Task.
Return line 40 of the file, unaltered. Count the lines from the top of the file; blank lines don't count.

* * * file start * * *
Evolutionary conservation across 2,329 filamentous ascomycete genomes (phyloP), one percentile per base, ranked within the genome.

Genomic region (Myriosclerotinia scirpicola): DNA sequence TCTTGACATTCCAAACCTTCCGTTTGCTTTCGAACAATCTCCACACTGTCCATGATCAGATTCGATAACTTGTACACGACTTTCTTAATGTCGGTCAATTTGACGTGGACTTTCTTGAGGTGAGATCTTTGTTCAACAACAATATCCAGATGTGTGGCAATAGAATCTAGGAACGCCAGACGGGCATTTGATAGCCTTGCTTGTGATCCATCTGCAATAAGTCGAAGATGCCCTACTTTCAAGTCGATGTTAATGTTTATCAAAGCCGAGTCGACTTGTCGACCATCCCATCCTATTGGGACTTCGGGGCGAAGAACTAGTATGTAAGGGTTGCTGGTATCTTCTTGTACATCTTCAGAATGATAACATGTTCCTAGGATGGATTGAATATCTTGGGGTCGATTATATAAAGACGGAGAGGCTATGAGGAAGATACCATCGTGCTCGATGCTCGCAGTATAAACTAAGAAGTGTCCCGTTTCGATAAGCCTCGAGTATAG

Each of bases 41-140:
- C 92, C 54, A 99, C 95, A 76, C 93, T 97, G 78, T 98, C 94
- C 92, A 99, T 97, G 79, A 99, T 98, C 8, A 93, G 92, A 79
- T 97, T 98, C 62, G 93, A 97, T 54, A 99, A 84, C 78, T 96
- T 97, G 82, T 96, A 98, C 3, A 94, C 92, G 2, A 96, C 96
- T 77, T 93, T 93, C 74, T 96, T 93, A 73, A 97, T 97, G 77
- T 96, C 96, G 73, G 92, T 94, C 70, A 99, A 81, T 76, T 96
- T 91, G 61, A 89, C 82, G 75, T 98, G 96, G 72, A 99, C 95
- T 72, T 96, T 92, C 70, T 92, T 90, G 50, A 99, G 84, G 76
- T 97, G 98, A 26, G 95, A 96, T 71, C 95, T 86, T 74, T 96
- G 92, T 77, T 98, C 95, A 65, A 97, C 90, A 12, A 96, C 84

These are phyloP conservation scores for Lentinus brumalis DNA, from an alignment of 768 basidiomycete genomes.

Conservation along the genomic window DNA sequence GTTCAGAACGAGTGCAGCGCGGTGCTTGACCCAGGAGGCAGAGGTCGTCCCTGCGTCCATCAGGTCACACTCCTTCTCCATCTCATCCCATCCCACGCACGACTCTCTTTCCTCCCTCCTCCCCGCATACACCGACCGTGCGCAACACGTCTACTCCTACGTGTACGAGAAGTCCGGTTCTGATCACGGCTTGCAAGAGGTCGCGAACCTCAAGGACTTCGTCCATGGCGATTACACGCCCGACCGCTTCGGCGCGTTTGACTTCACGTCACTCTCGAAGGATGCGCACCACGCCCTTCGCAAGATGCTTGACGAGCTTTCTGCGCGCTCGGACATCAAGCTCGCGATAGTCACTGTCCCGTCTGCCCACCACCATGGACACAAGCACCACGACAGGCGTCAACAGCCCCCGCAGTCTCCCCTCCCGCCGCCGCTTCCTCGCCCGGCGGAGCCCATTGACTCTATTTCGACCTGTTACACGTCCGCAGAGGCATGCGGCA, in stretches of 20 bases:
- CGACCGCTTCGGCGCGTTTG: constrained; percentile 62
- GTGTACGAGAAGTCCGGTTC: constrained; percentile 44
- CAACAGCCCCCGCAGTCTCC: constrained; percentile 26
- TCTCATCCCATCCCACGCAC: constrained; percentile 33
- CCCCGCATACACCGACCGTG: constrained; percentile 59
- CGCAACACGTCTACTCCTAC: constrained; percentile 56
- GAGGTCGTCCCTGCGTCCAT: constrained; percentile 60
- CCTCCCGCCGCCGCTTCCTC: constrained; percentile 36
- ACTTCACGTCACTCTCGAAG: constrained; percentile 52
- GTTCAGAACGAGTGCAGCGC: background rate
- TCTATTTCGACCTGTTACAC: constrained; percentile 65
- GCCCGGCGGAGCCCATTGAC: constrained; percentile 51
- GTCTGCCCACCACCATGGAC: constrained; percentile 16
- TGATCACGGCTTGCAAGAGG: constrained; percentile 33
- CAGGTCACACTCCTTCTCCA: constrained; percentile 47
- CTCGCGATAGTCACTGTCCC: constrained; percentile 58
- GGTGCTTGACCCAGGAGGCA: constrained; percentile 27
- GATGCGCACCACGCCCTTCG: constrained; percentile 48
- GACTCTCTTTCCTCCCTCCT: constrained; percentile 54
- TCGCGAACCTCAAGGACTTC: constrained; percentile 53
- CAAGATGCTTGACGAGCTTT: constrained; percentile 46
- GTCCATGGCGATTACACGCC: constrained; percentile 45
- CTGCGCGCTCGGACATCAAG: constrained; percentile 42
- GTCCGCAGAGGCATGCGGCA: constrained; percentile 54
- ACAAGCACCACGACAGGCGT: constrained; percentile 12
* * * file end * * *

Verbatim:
- ACAAGCACCACGACAGGCGT: constrained; percentile 12